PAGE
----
As for harmony: there are chords in Le Sacre -- and Petrushka, too -- that would have been unrecognizable to Brahms. However, these chords are merely an extension of the existing tonal system. Whether this was an advantage, as I think it was, or a disadvantage, depends on one's overall view of musical progress. In any case, a far more radical harmony was already current in Vienna. Schoenberg's fifteen songs to texts from Stefan George's Buch der hängenden Gärten, completed in 1909, though they are hardly known to the general public and have never had a wide audience, were the pieces that set the harmonic course of the Viennese trinity, and as things have fallen out, have been more influential on music composed since 1950 (including Stravinsky's own) than Le Sacre.
The special signficance of Le Sacre is that it put Stravinsky on stage. Being a man of the theater, he knew how to exploit his position, not only to his own best advantage but also to the advantage of everybody else in the modernist movement, no matter what his style. Then, too, Le Sacre had a quality, apparent from the beginning, of commanding the complete attention of the listener, whether that attention was friendly or hostile. In his later music, Stravinsky never again produced a piece which lent itself so readily to promotion at the level of mass culture.
What happened next was the development of an anti-Romantic postimpressionism that was called neoclassicism. The label is misleading since there is not necessarily anything "classical" about the music so designated, but it was in his tonal neoclassical period -- from, say, L'Histoire du soldat (1918) to The Rake's Progress (1951) -- that Stravinsky picked up his enormous following. During this period, Stravinsky's brand of eclecticism led him to fetch up musical materials from an extremely wide variety of sources -- eighteenth-century vocal music, Gregorian chant, ragtime and jazz -- and to handle them in a range of styles, from the mild (as in Apollon and Oedipus Rex) to the severe (as in the Serenade for Piano, the Symphony of Psalms, the Mass).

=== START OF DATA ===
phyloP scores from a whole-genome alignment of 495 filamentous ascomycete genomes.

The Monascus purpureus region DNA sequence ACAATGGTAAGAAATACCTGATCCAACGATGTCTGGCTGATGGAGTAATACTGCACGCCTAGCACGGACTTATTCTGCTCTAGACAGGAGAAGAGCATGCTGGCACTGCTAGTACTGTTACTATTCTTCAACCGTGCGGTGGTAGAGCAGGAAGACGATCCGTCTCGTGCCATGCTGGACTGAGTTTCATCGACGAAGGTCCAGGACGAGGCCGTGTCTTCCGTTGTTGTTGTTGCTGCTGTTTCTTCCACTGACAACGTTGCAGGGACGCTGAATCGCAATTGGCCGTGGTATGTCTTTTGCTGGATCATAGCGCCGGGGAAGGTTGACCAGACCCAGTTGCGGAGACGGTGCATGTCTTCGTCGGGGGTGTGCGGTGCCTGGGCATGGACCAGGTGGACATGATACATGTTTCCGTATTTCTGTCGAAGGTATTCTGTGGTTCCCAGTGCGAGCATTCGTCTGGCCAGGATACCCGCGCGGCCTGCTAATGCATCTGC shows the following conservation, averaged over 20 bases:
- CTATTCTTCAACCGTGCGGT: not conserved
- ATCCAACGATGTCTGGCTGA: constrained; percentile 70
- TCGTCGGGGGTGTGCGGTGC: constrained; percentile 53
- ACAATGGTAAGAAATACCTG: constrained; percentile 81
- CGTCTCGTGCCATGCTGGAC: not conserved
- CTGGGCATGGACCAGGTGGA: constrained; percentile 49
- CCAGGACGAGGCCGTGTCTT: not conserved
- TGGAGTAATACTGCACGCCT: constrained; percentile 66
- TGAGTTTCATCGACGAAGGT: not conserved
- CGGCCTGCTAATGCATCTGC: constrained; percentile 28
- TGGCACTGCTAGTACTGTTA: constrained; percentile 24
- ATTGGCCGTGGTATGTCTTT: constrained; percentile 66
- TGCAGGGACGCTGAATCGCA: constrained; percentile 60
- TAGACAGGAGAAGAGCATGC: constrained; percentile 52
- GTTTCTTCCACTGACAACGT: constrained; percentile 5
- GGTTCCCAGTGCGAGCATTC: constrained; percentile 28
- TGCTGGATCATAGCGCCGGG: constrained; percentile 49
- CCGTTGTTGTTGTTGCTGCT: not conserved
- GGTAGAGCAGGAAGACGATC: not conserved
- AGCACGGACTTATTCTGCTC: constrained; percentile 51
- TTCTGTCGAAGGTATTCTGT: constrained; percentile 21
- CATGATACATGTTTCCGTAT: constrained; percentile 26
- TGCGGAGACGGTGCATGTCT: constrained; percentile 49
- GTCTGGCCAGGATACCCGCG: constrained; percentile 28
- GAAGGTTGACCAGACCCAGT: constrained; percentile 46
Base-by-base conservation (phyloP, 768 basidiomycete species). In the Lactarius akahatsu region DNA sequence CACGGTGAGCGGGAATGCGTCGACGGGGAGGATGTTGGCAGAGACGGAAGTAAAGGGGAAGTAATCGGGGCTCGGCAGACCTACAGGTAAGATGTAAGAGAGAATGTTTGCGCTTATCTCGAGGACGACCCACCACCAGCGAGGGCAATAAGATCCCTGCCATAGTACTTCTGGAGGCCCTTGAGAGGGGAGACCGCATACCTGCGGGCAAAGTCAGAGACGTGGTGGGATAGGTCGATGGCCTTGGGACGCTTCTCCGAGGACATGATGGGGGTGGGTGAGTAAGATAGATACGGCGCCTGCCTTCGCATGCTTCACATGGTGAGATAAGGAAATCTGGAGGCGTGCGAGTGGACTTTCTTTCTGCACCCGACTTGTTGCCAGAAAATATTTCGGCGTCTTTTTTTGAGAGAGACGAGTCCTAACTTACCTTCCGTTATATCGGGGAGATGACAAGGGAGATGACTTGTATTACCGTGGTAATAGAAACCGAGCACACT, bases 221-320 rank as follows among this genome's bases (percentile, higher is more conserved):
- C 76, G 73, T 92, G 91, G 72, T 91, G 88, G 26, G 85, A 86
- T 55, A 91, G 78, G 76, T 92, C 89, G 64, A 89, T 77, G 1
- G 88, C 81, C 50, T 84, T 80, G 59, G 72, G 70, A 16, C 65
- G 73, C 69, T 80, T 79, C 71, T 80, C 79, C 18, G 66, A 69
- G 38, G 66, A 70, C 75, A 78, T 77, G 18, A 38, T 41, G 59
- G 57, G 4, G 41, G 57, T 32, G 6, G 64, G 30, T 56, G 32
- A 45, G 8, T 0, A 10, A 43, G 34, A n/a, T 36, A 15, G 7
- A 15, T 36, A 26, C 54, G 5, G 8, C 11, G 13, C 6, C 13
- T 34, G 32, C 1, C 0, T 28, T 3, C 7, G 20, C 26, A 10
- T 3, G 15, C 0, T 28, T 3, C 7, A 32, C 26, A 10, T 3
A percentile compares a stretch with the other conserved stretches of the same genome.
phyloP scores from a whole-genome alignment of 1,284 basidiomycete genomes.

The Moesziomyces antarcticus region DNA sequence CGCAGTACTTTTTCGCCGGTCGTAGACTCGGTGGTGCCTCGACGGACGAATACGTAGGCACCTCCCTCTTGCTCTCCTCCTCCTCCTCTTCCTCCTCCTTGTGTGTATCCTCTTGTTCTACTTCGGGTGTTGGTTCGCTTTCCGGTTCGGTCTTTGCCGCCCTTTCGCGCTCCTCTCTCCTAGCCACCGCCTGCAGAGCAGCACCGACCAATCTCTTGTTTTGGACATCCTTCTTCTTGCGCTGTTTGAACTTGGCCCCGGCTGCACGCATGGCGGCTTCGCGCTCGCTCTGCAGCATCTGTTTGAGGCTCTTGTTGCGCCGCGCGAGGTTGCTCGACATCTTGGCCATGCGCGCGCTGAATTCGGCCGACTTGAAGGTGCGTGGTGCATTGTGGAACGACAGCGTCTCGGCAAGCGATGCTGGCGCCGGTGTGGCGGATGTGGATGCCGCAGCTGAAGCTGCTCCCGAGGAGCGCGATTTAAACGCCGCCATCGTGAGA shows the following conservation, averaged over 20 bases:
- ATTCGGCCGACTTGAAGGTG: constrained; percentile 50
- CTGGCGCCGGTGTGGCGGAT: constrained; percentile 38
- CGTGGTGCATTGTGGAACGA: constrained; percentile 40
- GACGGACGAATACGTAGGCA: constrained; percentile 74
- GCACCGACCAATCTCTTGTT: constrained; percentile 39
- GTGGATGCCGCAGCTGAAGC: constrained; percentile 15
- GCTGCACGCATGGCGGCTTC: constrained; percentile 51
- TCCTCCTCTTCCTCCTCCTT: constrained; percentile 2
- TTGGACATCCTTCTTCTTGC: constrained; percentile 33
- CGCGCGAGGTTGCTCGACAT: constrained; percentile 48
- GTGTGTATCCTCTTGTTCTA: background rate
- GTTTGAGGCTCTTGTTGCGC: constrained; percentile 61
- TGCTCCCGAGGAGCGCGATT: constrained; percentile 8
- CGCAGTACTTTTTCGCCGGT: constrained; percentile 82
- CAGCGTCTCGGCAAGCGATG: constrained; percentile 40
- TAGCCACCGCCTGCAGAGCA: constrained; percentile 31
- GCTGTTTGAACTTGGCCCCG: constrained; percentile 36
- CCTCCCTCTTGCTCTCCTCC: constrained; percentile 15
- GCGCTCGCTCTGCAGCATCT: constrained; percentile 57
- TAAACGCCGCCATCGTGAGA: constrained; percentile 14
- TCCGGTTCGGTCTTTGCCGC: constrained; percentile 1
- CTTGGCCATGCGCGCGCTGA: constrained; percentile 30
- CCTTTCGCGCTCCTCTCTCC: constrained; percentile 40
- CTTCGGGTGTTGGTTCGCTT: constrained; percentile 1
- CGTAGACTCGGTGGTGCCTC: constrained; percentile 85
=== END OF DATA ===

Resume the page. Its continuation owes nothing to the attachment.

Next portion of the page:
In this phase, Stravinsky exerted discernible influence on three distinct categories of composers. First, on men of independent mind and comparable stature. Prokofiev, Milhaud, the Ravel of the Violin Sonata and the Chansons madécasses come to mind. In these and similar instances, there was some cross-pollination. I'm not proposing for a second that Ravel ever became a Stravinskian in the sense that Stravinsky later became a Webernian, but rather that Ravel's awareness of Stravinsky was an infecundating and fruitful one that actually influenced the style and substance of some of Ravel's best music.
Second, there were composers who briefly fell into Stravinsky's orbit and then fell out again. Some of the music of Hindemith's youth, most especially the pair of Kammermusiken, Op. 24, which are still played a lot, fall into this category, and so does the Harpsichord Concerto of Manuel de Falla. Even some of the early music of Shostakovich (the First Piano Concerto, The Golden Age) shows some Stravinsky influence.
Third, and far most important, are the composers who either altered their mature styles, as Roussel and Casella did, or created them from scratch, as many of the younger composers did, to conform to the aesthetics of Stravinskian neoclassicism.